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A total of 2986 subjects, with breast sizes and radiographic densities representative of a screening population and compressed thicknesses from 3.5 to 6 cm, were simulated and imaged on in-silico versions of DM and DBT systems using fast Monte Carlo x-ray transport. Images were interpreted by a computational reader detecting the presence of lesions. The in-silico trial (VICTRE) was designed to replicate a comparative trial from a previous regulatory submission. The endpoint was the difference in area under the receiver-operating-characteristic curve between modalities (delta-AUC) for lesion detection. Using a fully-crossed design, VICTRE was sized for a standard error (SE) of 0.01 in delta-AUC, half the uncertainty seen in the comparative trial.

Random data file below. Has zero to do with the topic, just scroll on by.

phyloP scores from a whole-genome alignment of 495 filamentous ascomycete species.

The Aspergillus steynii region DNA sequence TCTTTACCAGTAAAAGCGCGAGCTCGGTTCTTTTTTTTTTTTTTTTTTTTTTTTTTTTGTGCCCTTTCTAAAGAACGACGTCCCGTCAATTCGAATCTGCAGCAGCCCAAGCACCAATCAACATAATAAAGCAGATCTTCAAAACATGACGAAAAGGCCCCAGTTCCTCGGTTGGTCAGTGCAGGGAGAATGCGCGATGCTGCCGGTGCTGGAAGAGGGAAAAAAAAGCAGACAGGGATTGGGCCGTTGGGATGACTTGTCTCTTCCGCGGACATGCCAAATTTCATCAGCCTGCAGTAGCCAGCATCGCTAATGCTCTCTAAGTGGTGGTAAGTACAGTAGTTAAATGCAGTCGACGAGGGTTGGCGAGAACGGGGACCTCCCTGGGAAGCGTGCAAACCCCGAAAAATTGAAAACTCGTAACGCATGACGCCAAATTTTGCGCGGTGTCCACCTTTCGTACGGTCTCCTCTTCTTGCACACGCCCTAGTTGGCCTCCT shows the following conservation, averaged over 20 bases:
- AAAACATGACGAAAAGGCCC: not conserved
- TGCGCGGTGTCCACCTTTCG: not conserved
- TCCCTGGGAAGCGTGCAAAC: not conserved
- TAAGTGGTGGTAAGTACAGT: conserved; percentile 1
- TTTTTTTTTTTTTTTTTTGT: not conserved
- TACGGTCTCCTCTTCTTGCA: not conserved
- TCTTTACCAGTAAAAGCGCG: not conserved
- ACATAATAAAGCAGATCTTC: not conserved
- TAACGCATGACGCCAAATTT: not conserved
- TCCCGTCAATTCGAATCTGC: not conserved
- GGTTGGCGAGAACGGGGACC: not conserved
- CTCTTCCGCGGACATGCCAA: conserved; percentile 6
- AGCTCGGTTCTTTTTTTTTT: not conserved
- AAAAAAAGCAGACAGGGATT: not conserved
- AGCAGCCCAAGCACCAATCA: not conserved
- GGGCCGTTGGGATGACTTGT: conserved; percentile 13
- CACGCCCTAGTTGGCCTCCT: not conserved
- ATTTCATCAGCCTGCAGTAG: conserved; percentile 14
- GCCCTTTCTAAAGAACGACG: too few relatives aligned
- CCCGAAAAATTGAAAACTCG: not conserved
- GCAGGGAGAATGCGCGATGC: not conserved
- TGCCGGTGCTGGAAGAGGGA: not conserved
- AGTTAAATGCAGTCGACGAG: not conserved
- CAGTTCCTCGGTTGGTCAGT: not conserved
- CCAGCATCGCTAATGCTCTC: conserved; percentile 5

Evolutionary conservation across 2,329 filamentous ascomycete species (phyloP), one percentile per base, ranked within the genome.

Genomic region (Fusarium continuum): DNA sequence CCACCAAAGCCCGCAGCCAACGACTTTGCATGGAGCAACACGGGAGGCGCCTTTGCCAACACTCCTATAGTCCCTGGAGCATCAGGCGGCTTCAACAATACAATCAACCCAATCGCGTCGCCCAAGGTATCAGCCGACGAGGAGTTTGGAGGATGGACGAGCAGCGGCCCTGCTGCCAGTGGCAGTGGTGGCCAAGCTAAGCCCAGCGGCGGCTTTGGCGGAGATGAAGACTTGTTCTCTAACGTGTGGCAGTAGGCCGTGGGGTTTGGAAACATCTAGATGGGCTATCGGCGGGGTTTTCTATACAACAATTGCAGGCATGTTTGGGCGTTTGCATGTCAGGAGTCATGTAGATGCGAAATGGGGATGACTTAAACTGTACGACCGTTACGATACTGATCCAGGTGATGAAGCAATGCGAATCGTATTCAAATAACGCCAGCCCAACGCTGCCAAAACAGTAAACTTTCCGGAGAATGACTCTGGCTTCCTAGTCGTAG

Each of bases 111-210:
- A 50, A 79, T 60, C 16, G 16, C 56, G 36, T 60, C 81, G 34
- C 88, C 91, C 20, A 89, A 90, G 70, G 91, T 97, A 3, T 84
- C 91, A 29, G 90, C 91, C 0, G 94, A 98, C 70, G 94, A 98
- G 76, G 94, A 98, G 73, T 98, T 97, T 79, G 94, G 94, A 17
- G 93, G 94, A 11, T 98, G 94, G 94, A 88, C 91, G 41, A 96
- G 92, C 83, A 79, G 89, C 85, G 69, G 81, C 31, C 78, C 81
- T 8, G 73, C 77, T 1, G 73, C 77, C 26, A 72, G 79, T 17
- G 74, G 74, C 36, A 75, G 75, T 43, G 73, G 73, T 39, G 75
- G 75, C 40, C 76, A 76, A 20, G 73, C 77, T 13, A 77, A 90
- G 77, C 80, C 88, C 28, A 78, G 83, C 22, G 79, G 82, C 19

Expensive and lengthy clinical trials delay regulatory evaluation of innovative medical technologies affecting patient access to high-quality medical products. Sophisticated simulation tools are increasingly being used in device development, but are rarely used in regulatory applications. We investigate a new paradigm for evaluating digital breast tomosynthesis (DBT) as a replacement for digital mammography (DM), using exclusively in-silico methods.
Researchers studying radiomics will be able to evaluate features for robustness across a variety of scanners. Features can be calculated using the researchers own software or third party software such as IBEX (imaging biomarker explorer).
The following paper was generated on different imaging modalities but the same phantom, this is a related but independent paper with a different set of authors: http://tinyurl.com/zm7tr7p
This data set was provided to TCIA by Authors: Mackin, Dennis; Fave, Xenia; Zhang, Lifei; Fried, David; Yang, Jinzhong; Taylor, Brian; Rodriguez-Rivera, Edgardo; Dodge, Cristina; Jones, Aaron Kyle; and Court, Laurence.